The German People
An Autobiography as Told by Poets and Thinkers
The Germans—a proud people of poets and thinkers? It turns out that when you let the poets and thinkers speak for themselves, they often express sentiments that couldn’t be further from pride.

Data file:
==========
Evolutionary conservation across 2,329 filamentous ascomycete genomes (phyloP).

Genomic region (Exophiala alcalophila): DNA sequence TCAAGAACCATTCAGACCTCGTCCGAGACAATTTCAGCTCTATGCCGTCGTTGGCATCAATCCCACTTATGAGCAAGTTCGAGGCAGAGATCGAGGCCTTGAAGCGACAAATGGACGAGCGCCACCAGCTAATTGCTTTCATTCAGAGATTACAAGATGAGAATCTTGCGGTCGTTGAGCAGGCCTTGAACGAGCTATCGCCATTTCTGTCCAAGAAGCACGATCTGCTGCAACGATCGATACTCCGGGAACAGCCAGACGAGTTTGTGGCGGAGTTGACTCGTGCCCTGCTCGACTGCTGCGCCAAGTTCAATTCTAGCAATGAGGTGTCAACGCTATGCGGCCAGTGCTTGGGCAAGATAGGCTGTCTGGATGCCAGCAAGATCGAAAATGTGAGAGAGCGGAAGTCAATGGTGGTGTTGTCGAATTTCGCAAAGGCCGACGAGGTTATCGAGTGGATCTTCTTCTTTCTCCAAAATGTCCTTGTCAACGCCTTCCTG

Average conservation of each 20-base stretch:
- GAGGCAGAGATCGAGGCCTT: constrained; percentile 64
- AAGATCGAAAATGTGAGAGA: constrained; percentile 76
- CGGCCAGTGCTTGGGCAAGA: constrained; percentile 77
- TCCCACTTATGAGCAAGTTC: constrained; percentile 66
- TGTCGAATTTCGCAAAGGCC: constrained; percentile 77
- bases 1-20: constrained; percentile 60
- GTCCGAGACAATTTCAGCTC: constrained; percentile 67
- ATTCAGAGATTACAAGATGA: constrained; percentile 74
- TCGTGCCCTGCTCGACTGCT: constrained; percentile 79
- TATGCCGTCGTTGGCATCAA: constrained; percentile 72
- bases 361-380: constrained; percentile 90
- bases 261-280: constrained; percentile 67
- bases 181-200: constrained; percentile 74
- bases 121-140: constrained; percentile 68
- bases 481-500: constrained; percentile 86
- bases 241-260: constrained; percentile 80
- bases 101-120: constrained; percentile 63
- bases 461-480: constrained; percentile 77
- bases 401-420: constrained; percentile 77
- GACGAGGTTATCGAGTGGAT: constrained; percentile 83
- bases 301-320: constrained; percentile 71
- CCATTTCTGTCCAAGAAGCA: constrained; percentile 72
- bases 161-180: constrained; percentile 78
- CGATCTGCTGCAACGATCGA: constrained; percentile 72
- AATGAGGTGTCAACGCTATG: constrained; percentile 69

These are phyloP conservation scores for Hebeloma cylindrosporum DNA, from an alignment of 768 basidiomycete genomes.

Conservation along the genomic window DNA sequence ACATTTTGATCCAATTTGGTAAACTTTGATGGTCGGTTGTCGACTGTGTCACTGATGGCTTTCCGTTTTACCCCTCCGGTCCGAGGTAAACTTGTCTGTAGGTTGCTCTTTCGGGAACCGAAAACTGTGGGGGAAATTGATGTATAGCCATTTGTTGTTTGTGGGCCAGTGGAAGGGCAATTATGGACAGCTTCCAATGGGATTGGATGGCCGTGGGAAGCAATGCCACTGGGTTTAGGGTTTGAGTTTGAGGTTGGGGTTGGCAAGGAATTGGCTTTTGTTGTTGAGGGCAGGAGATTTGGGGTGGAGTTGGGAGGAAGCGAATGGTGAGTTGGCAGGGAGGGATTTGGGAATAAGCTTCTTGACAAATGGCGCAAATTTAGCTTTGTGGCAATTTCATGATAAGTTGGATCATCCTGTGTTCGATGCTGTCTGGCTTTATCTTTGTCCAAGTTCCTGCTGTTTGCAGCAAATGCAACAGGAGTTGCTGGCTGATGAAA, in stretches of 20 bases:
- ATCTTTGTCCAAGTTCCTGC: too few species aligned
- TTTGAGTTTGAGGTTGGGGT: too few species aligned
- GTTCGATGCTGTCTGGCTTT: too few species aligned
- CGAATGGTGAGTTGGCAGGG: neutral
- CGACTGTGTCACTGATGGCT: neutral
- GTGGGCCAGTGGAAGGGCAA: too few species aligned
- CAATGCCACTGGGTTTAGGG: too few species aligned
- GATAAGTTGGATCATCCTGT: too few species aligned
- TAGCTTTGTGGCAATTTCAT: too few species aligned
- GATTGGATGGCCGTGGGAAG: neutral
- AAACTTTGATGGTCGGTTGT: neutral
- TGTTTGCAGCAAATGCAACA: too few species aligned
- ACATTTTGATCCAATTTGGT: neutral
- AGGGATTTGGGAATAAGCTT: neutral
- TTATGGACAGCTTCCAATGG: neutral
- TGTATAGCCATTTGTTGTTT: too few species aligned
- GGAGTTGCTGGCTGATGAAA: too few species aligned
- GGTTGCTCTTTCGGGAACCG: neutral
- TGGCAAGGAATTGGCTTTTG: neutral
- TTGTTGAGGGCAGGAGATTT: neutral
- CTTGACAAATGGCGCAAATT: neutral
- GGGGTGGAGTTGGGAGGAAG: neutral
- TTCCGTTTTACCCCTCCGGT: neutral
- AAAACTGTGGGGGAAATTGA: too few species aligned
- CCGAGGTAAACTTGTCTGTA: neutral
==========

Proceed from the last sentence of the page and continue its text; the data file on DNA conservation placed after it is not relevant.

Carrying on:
“We Germans come from yesterday” reads Goethe’s merciless verdict and many others also refuse to pull their punches when they describe a German identity that is “slow to act and thoughtful,” (Hölderlin) and “arbitrarily dumbfounded” (Nietzsche). This volume brings together a collection of the skeptical viewpoints of German intellectuals from the Middle Ages to the present, from Walther von der Vogelweide to Luther, Kant, Schiller to Heidegger, Brecht and Walser. The result is a sobering and often downright devastating critique of their own country—the Germans are a rude people without a national character, a land of cultural elitists, yet full of “dumb-as-dirt citizens,” (the latter per a disappointed Konrad Adenauer). Johannes Fried provides sound and knowledgeable comments on the selected texts, connects them to current events, and delivers surprising insights.
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